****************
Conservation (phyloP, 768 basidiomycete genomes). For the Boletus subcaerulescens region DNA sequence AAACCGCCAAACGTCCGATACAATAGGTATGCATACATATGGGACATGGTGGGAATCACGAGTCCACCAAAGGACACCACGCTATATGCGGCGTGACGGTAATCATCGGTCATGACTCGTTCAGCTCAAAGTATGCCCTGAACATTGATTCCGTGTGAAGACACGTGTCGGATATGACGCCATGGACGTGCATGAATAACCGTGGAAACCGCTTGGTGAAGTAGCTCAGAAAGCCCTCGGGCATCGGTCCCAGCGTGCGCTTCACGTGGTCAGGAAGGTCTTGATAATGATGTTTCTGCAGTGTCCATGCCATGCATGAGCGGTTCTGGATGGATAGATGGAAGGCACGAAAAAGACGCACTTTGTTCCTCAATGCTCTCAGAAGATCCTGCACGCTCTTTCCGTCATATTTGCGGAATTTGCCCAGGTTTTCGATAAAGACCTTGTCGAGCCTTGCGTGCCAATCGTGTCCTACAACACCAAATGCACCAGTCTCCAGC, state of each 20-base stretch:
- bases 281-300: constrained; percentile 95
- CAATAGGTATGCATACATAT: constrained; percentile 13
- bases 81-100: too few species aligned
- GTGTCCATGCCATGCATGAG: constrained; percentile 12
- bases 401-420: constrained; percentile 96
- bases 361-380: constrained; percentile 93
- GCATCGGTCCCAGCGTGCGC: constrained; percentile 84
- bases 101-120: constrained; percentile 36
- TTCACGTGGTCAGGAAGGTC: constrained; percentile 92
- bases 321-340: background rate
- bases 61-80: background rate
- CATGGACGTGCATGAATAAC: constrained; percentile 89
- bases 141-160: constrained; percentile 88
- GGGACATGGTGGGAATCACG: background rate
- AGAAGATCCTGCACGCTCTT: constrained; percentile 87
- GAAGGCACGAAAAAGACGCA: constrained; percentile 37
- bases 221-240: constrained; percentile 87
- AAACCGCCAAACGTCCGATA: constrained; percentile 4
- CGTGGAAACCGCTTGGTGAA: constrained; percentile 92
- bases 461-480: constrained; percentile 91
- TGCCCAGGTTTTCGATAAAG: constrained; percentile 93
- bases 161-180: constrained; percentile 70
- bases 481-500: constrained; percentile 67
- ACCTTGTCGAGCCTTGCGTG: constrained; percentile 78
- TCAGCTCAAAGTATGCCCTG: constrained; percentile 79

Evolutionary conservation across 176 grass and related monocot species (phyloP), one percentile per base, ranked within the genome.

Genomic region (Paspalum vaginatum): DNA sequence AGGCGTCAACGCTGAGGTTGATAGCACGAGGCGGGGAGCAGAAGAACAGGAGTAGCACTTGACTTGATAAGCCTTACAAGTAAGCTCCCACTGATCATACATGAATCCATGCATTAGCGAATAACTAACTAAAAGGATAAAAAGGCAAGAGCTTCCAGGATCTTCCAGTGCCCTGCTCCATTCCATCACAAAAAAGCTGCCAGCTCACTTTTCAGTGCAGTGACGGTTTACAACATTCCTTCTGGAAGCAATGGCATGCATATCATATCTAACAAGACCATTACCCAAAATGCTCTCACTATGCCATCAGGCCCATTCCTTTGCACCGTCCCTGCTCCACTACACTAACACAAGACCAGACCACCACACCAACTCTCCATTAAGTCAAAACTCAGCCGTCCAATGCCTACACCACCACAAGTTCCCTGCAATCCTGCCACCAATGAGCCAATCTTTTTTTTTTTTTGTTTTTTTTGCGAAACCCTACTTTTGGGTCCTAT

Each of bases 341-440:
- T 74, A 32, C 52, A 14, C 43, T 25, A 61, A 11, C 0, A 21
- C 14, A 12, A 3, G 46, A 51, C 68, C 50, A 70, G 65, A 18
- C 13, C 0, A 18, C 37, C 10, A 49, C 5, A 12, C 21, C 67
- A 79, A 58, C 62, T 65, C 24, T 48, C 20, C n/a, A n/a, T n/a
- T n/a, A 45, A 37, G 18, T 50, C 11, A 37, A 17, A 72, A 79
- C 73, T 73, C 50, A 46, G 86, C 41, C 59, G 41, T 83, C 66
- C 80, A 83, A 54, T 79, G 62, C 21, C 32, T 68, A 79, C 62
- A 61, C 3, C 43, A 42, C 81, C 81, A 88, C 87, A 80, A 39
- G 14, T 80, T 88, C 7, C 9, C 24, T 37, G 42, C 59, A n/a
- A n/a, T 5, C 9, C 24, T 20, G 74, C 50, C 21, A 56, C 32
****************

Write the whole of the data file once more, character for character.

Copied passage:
Conservation (phyloP, 768 basidiomycete genomes). For the Boletus subcaerulescens region DNA sequence AAACCGCCAAACGTCCGATACAATAGGTATGCATACATATGGGACATGGTGGGAATCACGAGTCCACCAAAGGACACCACGCTATATGCGGCGTGACGGTAATCATCGGTCATGACTCGTTCAGCTCAAAGTATGCCCTGAACATTGATTCCGTGTGAAGACACGTGTCGGATATGACGCCATGGACGTGCATGAATAACCGTGGAAACCGCTTGGTGAAGTAGCTCAGAAAGCCCTCGGGCATCGGTCCCAGCGTGCGCTTCACGTGGTCAGGAAGGTCTTGATAATGATGTTTCTGCAGTGTCCATGCCATGCATGAGCGGTTCTGGATGGATAGATGGAAGGCACGAAAAAGACGCACTTTGTTCCTCAATGCTCTCAGAAGATCCTGCACGCTCTTTCCGTCATATTTGCGGAATTTGCCCAGGTTTTCGATAAAGACCTTGTCGAGCCTTGCGTGCCAATCGTGTCCTACAACACCAAATGCACCAGTCTCCAGC, state of each 20-base stretch:
- bases 281-300: constrained; percentile 95
- CAATAGGTATGCATACATAT: constrained; percentile 13
- bases 81-100: too few species aligned
- GTGTCCATGCCATGCATGAG: constrained; percentile 12
- bases 401-420: constrained; percentile 96
- bases 361-380: constrained; percentile 93
- GCATCGGTCCCAGCGTGCGC: constrained; percentile 84
- bases 101-120: constrained; percentile 36
- TTCACGTGGTCAGGAAGGTC: constrained; percentile 92
- bases 321-340: background rate
- bases 61-80: background rate
- CATGGACGTGCATGAATAAC: constrained; percentile 89
- bases 141-160: constrained; percentile 88
- GGGACATGGTGGGAATCACG: background rate
- AGAAGATCCTGCACGCTCTT: constrained; percentile 87
- GAAGGCACGAAAAAGACGCA: constrained; percentile 37
- bases 221-240: constrained; percentile 87
- AAACCGCCAAACGTCCGATA: constrained; percentile 4
- CGTGGAAACCGCTTGGTGAA: constrained; percentile 92
- bases 461-480: constrained; percentile 91
- TGCCCAGGTTTTCGATAAAG: constrained; percentile 93
- bases 161-180: constrained; percentile 70
- bases 481-500: constrained; percentile 67
- ACCTTGTCGAGCCTTGCGTG: constrained; percentile 78
- TCAGCTCAAAGTATGCCCTG: constrained; percentile 79

Evolutionary conservation across 176 grass and related monocot species (phyloP), one percentile per base, ranked within the genome.

Genomic region (Paspalum vaginatum): DNA sequence AGGCGTCAACGCTGAGGTTGATAGCACGAGGCGGGGAGCAGAAGAACAGGAGTAGCACTTGACTTGATAAGCCTTACAAGTAAGCTCCCACTGATCATACATGAATCCATGCATTAGCGAATAACTAACTAAAAGGATAAAAAGGCAAGAGCTTCCAGGATCTTCCAGTGCCCTGCTCCATTCCATCACAAAAAAGCTGCCAGCTCACTTTTCAGTGCAGTGACGGTTTACAACATTCCTTCTGGAAGCAATGGCATGCATATCATATCTAACAAGACCATTACCCAAAATGCTCTCACTATGCCATCAGGCCCATTCCTTTGCACCGTCCCTGCTCCACTACACTAACACAAGACCAGACCACCACACCAACTCTCCATTAAGTCAAAACTCAGCCGTCCAATGCCTACACCACCACAAGTTCCCTGCAATCCTGCCACCAATGAGCCAATCTTTTTTTTTTTTTGTTTTTTTTGCGAAACCCTACTTTTGGGTCCTAT

Each of bases 341-440:
- T 74, A 32, C 52, A 14, C 43, T 25, A 61, A 11, C 0, A 21
- C 14, A 12, A 3, G 46, A 51, C 68, C 50, A 70, G 65, A 18
- C 13, C 0, A 18, C 37, C 10, A 49, C 5, A 12, C 21, C 67
- A 79, A 58, C 62, T 65, C 24, T 48, C 20, C n/a, A n/a, T n/a
- T n/a, A 45, A 37, G 18, T 50, C 11, A 37, A 17, A 72, A 79
- C 73, T 73, C 50, A 46, G 86, C 41, C 59, G 41, T 83, C 66
- C 80, A 83, A 54, T 79, G 62, C 21, C 32, T 68, A 79, C 62
- A 61, C 3, C 43, A 42, C 81, C 81, A 88, C 87, A 80, A 39
- G 14, T 80, T 88, C 7, C 9, C 24, T 37, G 42, C 59, A n/a
- A n/a, T 5, C 9, C 24, T 20, G 74, C 50, C 21, A 56, C 32